The cost of LPG fluctuates more than heating oil or gas. But it is generally slightly cheaper. The annual cost for heating and hot water using LPG is approximately £796 based on average consumption.

Now LPG is not considered a clean energy source. But without a doubt, it’s efficient. Modern condensing boilers using this fuel achieve higher efficiencies. They can reduce your carbon emissions as well as costs.

Pros of LPG Central Heating

This is to some extent cheaper to run compared to heating oil or gas.

Approximately 1.1 million UK households use oil heating systems typically in a ‘wet’ heating setup. In this setup, an oil-fueled boiler heats water distributed via radiators. A supplier delivers oil that you can store in an outdoor tank. Moreover, you can purchase or rent a tank.

The annual cost for heating oil in the UK, consuming around 17,000 kWh per year, is £830. However, prices can fluctuate, being higher in winter.

Pros of oil heating

You can stock up on fuel in advance when prices are lower.

Oil is highly efficient with modern condensing boilers.

Cons of oil heating

Weather conditions, political unrest, and surges in demand can affect oil prices.

Running out of fuel and waiting for deliveries can be inconvenient. On top of that, installing the system can be expensive.

You’ll need space for an above-ground heating oil storage tank.

Furthermore, oil is a fossil fuel. As a result, you cannot consider it a clean energy source.

Next, the UK government strongly advises against oil or solid fuel heating systems. It encourages consumers to opt for renewable heating systems.

Renewable Heating

As gas and electricity prices go up, using renewable heating is a better and more eco-friendly option for home heating. Renewable sources like wind, water, and sun are always available.

Renewable heat network systems include:

  • Heat pumps.
  • Solar water heating.
  • Biomass stoves.
  • Boilers.

The government’s eco4 scheme pays homeowners to install renewable heating systems, reducing their home’s carbon footprint. It especially focuses on air-source heat pumps and condensing boilers.  While the upfront cost of these systems might be high, thinking about the long-term benefits is crucial, as the time to recover the investment will decrease over time.

Infrared Heating System

Infrared Heating System

Infrared heating is a relatively new and efficient way to warm your home. You might have been in a room heated by infrared without knowing it. This method is gaining popularity because it’s effective and can save you money on energy bills.

Infrared heating panels are not only effective but also a healthier option. Unlike regular heating, which warms the air, infrared directly heats objects and people using invisible waves. It is similar to the sun’s warmth. Furthermore, this improves air quality, avoids condensation, and prevents mould. No doubt, this is good for people with allergies. In addition, some even say it has extra health benefits like treating acne, detoxification, pain relief, and anti-ageing.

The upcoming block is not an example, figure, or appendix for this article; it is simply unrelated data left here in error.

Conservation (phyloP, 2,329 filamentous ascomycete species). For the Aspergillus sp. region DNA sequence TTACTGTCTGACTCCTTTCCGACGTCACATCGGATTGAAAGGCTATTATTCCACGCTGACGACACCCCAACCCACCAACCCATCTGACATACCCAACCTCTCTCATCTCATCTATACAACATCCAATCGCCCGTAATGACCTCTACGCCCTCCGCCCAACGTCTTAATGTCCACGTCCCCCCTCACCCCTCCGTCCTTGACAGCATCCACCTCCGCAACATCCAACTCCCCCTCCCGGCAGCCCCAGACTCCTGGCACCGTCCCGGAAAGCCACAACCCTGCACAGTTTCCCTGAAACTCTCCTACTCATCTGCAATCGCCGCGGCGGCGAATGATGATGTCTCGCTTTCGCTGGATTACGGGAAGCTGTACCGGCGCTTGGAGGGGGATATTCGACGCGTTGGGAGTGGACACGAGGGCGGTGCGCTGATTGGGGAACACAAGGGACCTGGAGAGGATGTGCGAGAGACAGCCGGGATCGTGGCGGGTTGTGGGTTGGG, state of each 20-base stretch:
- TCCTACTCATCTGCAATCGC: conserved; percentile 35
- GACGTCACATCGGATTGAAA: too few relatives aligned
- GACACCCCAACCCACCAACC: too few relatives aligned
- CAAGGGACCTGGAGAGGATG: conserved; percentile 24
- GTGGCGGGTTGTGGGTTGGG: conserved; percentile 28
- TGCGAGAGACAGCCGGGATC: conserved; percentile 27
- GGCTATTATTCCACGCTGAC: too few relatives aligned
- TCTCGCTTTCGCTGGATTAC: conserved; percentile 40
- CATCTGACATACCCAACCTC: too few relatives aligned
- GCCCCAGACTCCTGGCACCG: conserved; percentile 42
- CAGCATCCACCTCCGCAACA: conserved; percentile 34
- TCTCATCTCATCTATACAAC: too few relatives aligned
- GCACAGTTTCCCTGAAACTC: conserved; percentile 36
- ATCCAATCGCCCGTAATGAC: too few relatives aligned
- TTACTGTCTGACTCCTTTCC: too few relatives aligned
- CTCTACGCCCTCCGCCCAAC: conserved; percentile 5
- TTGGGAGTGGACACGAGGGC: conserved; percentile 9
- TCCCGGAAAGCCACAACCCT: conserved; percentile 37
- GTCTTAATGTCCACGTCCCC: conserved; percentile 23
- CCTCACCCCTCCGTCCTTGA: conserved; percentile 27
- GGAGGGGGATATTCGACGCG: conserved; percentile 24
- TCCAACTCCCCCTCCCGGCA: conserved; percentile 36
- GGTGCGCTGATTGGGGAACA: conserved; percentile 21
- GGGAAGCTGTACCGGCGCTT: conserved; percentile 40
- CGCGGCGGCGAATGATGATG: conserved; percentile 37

So these panels are stylish and useful. Next, they come in different finishes like message board, mirrored, artwork or glossy white. Moreover, they are small. You can put them on the ceiling. Plus, they’re easy to install.

Pros of Infrared Heating

  • Easy to install – just plug and play.
  • Saves energy, potentially up to 50% compared to other systems.
  • Runs quietly and doesn’t need yearly maintenance.
  • Healthier. There’s no fan spreading dust.
  • Works with natural gas, electricity, propane, or even renewable sources like solar panels.

Cons of Infrared Heating

  • Keep the space around the panel clear for efficient heat transfer.
  • The initial cost might be more than traditional systems.
  • Infrared heating panels are budget-friendly. They need little maintenance and can use renewable energy for a clean and efficient home heating solution.

Electric Central Heating

If your home doesn’t connect to the national gas grid, you might use or consider electric heating. The most popular source of electric heating systems is electric heaters. They’re common in smaller spaces like apartments. Moreover, these heaters use cheaper nighttime electricity. They store heat in bricks, releasing it gradually. These days, new models have timers, thermostats, and fans for energy efficiency.

Electric Radiators

Less cost-effective, these radiators work with standard electricity rates and manual controls. If your property is well-insulated and you heat specific rooms occasionally, they might suit you.

Immersion Heaters

Similar to a big kettle, an immersion heater warms water in a cylinder. It’s a backup in homes with gas boilers and common in flats without piped gas. Pros include control and insulation, but cons involve higher costs — about 50p an hour or £360 yearly.

Overview of Electricity Heating System

The UK spends about £776 yearly on electricity for 4,200 kWh, £200 more than gas. Although nighttime rates are cheaper, electricity costs three to four times more than gas and won’t likely drop. About 40% of the UK’s electricity comes from gas, affecting costs. Electric heating is easier to install and maintain than gas but is seen as less eco-friendly.

Pros of Electric Heating

  • Easier and cheaper installation than gas.
  • No need for pipes, flues, carbon monoxide detectors, or worry about fuel leaks.
  • Mains electricity is widely available across the UK.

Cons of Electric Heating

  • Higher electricity costs more than gas.
  • Nighttime rates may increase daytime costs in the long run.
  • Overall, it is seen as less eco-friendly than gas.

Overview of Electricity Heating System

To sum up, both new heating systems and traditional heating systems have their pros and cons. So it all depends on your heating needs, budget and choices. In addition, if you’re looking for grants to replace your old boiler, get an air-source heat pump, solar panels or even first-time central heating, you may qualify for free boiler grants. 

The government’s eco4 scheme provides more or less all heating options except electrical, biomass, LPG or oil systems. Plus, you can get all insulation measures such as loft insulation, cavity wall, underfloor insulation, etc under the Great British Insulation Scheme. Even the eco4 scheme provides several options.